Monday, August 18, 2008

A Place called Golestan

Colorful Persian miniature painting of beautiful woman in flowing dress

This story of mine which was published in Arabesque Print Literary Journal in 2006 was written in moments of fear and isolation. It contains some personal motifs and deals with the problem of identity for Iranians in the Western world.

A Place Called Golestan

Aref dreamt that his apartment had caught fire, and he tried to save his most cherished belongings -- a few photo albums, a bunch of books and CDs.

The next morning he was following the news, while having his frugal breakfast – some cereal and a cup of coffee – when he heard about how foreign troops had invaded the country of his ancestors. The news agitated him, and he did not finish his bowl of cereal.

Once upon a time an eager but very timid five-year old boy had been assigned to crush grapes with his little bare feet. His trampling and constantly moving feet had been stained with the squirting warm dark-red juice. Aref always enjoyed this activity. He knew that his grandfather, who was watching him with a smile, would use the juice to make wine; that he would pour the fruit of his trampling efforts into a large machine in the garden shed at the back. His grandfather used to tell his oldest grandson: “One day, you will be old enough to have a taste of your own accomplishment.”

Aref had waited in vain. War and politics had created an immense gulf between their lives and, reluctantly, his family had decided to leave it all behind - home, family, job and career - to embark on the quest for other more peaceful shores.

Not much did he know or remember about his country, the place where he had seen the light of day, the ground on which he had learned to walk and where his first impressions of childhood had been formed. He had always shared the belief that people were similar to wine; they would soak up and absorb a certain flavor of their region, which meant, in his case: the vast range of mountains, the sweet fragrance of rose gardens, the ornamental architecture of mosques and palaces, the thin bread, the fresh cheese, lyrical poetry.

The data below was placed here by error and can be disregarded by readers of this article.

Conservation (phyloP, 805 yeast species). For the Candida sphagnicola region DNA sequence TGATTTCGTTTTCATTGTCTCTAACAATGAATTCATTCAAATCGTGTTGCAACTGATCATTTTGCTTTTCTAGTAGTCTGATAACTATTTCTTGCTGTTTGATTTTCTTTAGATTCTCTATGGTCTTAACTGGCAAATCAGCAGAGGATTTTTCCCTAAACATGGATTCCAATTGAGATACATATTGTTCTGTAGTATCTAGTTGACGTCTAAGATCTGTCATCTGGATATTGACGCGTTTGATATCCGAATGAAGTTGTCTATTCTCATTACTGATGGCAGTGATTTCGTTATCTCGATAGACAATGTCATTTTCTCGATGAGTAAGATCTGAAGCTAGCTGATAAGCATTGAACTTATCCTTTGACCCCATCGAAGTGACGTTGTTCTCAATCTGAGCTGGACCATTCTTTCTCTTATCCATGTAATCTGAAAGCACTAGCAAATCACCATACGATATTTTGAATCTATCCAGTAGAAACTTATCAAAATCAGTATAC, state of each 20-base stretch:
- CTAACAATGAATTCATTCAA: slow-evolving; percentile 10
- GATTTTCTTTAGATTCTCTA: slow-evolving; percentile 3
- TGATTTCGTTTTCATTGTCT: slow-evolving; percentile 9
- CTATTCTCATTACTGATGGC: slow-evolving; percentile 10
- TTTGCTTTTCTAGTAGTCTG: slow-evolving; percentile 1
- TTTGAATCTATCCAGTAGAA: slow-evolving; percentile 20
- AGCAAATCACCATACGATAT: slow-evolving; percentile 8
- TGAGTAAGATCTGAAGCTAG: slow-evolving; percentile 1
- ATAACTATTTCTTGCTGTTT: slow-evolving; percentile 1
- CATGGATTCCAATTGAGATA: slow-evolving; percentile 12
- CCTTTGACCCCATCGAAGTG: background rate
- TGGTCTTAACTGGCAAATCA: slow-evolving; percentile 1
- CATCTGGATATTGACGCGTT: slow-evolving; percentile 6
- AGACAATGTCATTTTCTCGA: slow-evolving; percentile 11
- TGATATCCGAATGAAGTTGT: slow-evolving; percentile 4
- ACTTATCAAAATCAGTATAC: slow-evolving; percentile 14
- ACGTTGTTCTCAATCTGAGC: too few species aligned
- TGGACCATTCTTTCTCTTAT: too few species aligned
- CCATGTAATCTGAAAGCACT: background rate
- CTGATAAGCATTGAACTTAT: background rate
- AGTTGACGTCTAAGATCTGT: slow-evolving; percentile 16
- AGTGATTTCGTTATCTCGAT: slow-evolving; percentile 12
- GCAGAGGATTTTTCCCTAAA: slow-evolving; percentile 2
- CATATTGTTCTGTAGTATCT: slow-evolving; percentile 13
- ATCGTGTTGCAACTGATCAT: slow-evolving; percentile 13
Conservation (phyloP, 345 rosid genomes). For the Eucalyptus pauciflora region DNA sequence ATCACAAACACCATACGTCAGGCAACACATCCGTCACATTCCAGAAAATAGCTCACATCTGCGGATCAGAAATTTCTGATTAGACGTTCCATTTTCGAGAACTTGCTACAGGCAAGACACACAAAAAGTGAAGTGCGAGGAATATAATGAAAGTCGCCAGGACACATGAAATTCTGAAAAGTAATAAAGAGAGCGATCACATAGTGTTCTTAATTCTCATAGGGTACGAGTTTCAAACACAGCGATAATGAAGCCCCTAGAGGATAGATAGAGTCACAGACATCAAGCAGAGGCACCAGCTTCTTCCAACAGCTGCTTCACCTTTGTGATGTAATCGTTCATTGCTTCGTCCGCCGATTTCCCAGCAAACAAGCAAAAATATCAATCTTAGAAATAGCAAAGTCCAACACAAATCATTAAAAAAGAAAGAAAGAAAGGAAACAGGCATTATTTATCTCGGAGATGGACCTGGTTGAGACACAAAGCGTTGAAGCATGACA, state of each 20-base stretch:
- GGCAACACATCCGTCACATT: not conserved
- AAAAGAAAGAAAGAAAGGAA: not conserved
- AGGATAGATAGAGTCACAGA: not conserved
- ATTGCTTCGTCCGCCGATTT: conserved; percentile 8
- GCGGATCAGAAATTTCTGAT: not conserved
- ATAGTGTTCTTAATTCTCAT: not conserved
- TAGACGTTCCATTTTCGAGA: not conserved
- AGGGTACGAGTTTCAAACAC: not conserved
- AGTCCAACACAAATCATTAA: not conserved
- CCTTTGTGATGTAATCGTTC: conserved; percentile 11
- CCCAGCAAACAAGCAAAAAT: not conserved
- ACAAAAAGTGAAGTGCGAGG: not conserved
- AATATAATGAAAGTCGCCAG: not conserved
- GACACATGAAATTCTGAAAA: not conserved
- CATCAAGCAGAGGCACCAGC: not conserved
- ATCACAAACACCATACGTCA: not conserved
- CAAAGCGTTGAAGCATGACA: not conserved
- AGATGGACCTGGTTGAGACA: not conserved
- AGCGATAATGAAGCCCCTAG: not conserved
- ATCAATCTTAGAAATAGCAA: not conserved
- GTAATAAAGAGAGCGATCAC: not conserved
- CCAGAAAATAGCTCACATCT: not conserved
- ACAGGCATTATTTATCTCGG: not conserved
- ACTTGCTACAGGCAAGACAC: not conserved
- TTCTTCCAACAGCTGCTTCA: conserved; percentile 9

However, his lack of knowledge about his roots and culture embarrassed him, he who was used to a tightrope-balancing act between North American life and a Western European upbringing. But he had ended up as a man without culture, an unidentified man suspended in mid-air without solid ground to fall upon, the prototypical restless nomad who never stays at one place, but, like his parents, must wander onto new horizons, to new hopes - and kept walking in formless circles.

“Have you heard?” he asked his sister on the phone.

“Yes, I tried to call there, but all the lines are busy or disrupted. I hope they’re all right. I sent an email though.”

“Yes, good thinking. Are you busy today?”

Aref felt more lonely than usual and longed for her company.

“Ah, Aref, I will see what I can do. Doubt it though. You know, got a big exam coming up tomorrow.”

“That’s OK, Shaydah,” a somewhat disheartened Aref responded.

“But I’ll be over tomorrow afternoon. Right after the exam. What do you say?”

“Sounds good. See you then.”

He hung up. Their form of communication was a borrowed language. The knowledge of his native tongue was slowly fading away.

Unfortunately, he had never bothered to learn to read and write Farsi and suddenly, despite of his North American education, he felt like an illiterate. He had spent years studying and developing French language and literature at the expense of neglecting his own background.